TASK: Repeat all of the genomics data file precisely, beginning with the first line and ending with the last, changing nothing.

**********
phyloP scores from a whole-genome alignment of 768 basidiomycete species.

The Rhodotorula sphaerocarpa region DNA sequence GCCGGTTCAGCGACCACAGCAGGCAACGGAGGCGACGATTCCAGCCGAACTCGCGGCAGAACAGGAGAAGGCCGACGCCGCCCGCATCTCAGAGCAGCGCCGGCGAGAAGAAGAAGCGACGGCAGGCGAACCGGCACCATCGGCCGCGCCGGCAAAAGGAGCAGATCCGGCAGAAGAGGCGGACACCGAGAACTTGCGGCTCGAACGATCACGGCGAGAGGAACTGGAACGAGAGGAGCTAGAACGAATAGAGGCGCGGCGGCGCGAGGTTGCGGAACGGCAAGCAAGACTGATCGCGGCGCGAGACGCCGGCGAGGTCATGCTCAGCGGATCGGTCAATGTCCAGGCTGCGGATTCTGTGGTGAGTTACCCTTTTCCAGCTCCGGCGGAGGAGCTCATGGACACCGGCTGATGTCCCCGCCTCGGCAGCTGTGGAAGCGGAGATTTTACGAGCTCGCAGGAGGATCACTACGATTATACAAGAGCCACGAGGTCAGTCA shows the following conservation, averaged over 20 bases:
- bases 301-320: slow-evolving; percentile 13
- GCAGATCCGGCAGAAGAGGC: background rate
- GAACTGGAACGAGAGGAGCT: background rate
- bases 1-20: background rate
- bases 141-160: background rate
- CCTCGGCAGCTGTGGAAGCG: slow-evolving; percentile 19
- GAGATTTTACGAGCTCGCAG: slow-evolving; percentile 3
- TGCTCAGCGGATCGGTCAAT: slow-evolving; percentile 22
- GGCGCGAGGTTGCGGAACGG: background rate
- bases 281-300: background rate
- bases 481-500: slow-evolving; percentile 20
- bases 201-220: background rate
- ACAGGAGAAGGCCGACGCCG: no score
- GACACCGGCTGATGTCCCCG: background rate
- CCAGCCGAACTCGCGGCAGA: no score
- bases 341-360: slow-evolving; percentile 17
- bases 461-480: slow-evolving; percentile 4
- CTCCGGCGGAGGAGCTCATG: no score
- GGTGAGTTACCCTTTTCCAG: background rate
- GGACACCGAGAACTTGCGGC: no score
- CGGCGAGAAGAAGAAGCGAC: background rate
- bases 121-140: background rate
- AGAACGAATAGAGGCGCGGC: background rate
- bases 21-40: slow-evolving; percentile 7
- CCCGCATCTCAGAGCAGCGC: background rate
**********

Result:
phyloP scores from a whole-genome alignment of 768 basidiomycete species.

The Rhodotorula sphaerocarpa region DNA sequence GCCGGTTCAGCGACCACAGCAGGCAACGGAGGCGACGATTCCAGCCGAACTCGCGGCAGAACAGGAGAAGGCCGACGCCGCCCGCATCTCAGAGCAGCGCCGGCGAGAAGAAGAAGCGACGGCAGGCGAACCGGCACCATCGGCCGCGCCGGCAAAAGGAGCAGATCCGGCAGAAGAGGCGGACACCGAGAACTTGCGGCTCGAACGATCACGGCGAGAGGAACTGGAACGAGAGGAGCTAGAACGAATAGAGGCGCGGCGGCGCGAGGTTGCGGAACGGCAAGCAAGACTGATCGCGGCGCGAGACGCCGGCGAGGTCATGCTCAGCGGATCGGTCAATGTCCAGGCTGCGGATTCTGTGGTGAGTTACCCTTTTCCAGCTCCGGCGGAGGAGCTCATGGACACCGGCTGATGTCCCCGCCTCGGCAGCTGTGGAAGCGGAGATTTTACGAGCTCGCAGGAGGATCACTACGATTATACAAGAGCCACGAGGTCAGTCA shows the following conservation, averaged over 20 bases:
- bases 301-320: slow-evolving; percentile 13
- GCAGATCCGGCAGAAGAGGC: background rate
- GAACTGGAACGAGAGGAGCT: background rate
- bases 1-20: background rate
- bases 141-160: background rate
- CCTCGGCAGCTGTGGAAGCG: slow-evolving; percentile 19
- GAGATTTTACGAGCTCGCAG: slow-evolving; percentile 3
- TGCTCAGCGGATCGGTCAAT: slow-evolving; percentile 22
- GGCGCGAGGTTGCGGAACGG: background rate
- bases 281-300: background rate
- bases 481-500: slow-evolving; percentile 20
- bases 201-220: background rate
- ACAGGAGAAGGCCGACGCCG: no score
- GACACCGGCTGATGTCCCCG: background rate
- CCAGCCGAACTCGCGGCAGA: no score
- bases 341-360: slow-evolving; percentile 17
- bases 461-480: slow-evolving; percentile 4
- CTCCGGCGGAGGAGCTCATG: no score
- GGTGAGTTACCCTTTTCCAG: background rate
- GGACACCGAGAACTTGCGGC: no score
- CGGCGAGAAGAAGAAGCGAC: background rate
- bases 121-140: background rate
- AGAACGAATAGAGGCGCGGC: background rate
- bases 21-40: slow-evolving; percentile 7
- CCCGCATCTCAGAGCAGCGC: background rate